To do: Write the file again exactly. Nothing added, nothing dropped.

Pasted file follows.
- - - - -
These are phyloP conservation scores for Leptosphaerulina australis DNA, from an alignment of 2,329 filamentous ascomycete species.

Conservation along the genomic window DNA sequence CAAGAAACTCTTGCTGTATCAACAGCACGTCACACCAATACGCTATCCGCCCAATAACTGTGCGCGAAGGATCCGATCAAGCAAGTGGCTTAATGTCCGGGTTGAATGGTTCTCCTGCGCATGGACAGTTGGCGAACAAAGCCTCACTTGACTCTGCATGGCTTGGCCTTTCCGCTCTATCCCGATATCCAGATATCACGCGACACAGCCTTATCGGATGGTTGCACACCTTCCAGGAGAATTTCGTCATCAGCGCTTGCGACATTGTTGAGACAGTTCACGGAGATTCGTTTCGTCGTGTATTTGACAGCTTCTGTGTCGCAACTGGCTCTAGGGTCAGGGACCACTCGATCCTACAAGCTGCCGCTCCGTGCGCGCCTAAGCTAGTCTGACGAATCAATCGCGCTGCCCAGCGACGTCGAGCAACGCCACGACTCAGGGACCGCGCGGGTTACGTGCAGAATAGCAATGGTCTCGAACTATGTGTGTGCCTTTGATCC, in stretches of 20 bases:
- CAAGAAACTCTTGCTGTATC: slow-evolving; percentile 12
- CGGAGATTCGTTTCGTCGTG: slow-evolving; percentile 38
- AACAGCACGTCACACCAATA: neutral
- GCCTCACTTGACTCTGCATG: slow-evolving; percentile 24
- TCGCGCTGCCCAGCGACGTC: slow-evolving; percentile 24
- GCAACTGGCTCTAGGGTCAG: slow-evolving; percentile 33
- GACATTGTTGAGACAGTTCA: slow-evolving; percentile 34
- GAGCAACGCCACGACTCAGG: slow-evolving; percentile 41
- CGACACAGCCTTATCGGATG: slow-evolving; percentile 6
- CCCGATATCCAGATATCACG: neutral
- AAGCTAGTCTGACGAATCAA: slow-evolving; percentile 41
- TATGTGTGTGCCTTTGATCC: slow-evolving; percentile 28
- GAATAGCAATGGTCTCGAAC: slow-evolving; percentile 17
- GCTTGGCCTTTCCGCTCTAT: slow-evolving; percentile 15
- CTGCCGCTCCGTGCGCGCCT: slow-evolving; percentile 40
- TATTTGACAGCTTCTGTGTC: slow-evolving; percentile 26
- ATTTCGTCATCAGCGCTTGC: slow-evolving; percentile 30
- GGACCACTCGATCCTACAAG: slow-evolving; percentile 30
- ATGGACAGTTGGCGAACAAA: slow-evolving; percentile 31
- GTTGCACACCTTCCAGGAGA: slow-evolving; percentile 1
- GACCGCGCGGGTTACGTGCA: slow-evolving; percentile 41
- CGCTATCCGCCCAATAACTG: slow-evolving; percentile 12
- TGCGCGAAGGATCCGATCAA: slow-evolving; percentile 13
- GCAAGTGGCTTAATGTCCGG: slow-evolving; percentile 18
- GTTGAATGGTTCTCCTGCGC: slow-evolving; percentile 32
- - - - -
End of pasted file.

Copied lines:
These are phyloP conservation scores for Leptosphaerulina australis DNA, from an alignment of 2,329 filamentous ascomycete species.

Conservation along the genomic window DNA sequence CAAGAAACTCTTGCTGTATCAACAGCACGTCACACCAATACGCTATCCGCCCAATAACTGTGCGCGAAGGATCCGATCAAGCAAGTGGCTTAATGTCCGGGTTGAATGGTTCTCCTGCGCATGGACAGTTGGCGAACAAAGCCTCACTTGACTCTGCATGGCTTGGCCTTTCCGCTCTATCCCGATATCCAGATATCACGCGACACAGCCTTATCGGATGGTTGCACACCTTCCAGGAGAATTTCGTCATCAGCGCTTGCGACATTGTTGAGACAGTTCACGGAGATTCGTTTCGTCGTGTATTTGACAGCTTCTGTGTCGCAACTGGCTCTAGGGTCAGGGACCACTCGATCCTACAAGCTGCCGCTCCGTGCGCGCCTAAGCTAGTCTGACGAATCAATCGCGCTGCCCAGCGACGTCGAGCAACGCCACGACTCAGGGACCGCGCGGGTTACGTGCAGAATAGCAATGGTCTCGAACTATGTGTGTGCCTTTGATCC, in stretches of 20 bases:
- CAAGAAACTCTTGCTGTATC: slow-evolving; percentile 12
- CGGAGATTCGTTTCGTCGTG: slow-evolving; percentile 38
- AACAGCACGTCACACCAATA: neutral
- GCCTCACTTGACTCTGCATG: slow-evolving; percentile 24
- TCGCGCTGCCCAGCGACGTC: slow-evolving; percentile 24
- GCAACTGGCTCTAGGGTCAG: slow-evolving; percentile 33
- GACATTGTTGAGACAGTTCA: slow-evolving; percentile 34
- GAGCAACGCCACGACTCAGG: slow-evolving; percentile 41
- CGACACAGCCTTATCGGATG: slow-evolving; percentile 6
- CCCGATATCCAGATATCACG: neutral
- AAGCTAGTCTGACGAATCAA: slow-evolving; percentile 41
- TATGTGTGTGCCTTTGATCC: slow-evolving; percentile 28
- GAATAGCAATGGTCTCGAAC: slow-evolving; percentile 17
- GCTTGGCCTTTCCGCTCTAT: slow-evolving; percentile 15
- CTGCCGCTCCGTGCGCGCCT: slow-evolving; percentile 40
- TATTTGACAGCTTCTGTGTC: slow-evolving; percentile 26
- ATTTCGTCATCAGCGCTTGC: slow-evolving; percentile 30
- GGACCACTCGATCCTACAAG: slow-evolving; percentile 30
- ATGGACAGTTGGCGAACAAA: slow-evolving; percentile 31
- GTTGCACACCTTCCAGGAGA: slow-evolving; percentile 1
- GACCGCGCGGGTTACGTGCA: slow-evolving; percentile 41
- CGCTATCCGCCCAATAACTG: slow-evolving; percentile 12
- TGCGCGAAGGATCCGATCAA: slow-evolving; percentile 13
- GCAAGTGGCTTAATGTCCGG: slow-evolving; percentile 18
- GTTGAATGGTTCTCCTGCGC: slow-evolving; percentile 32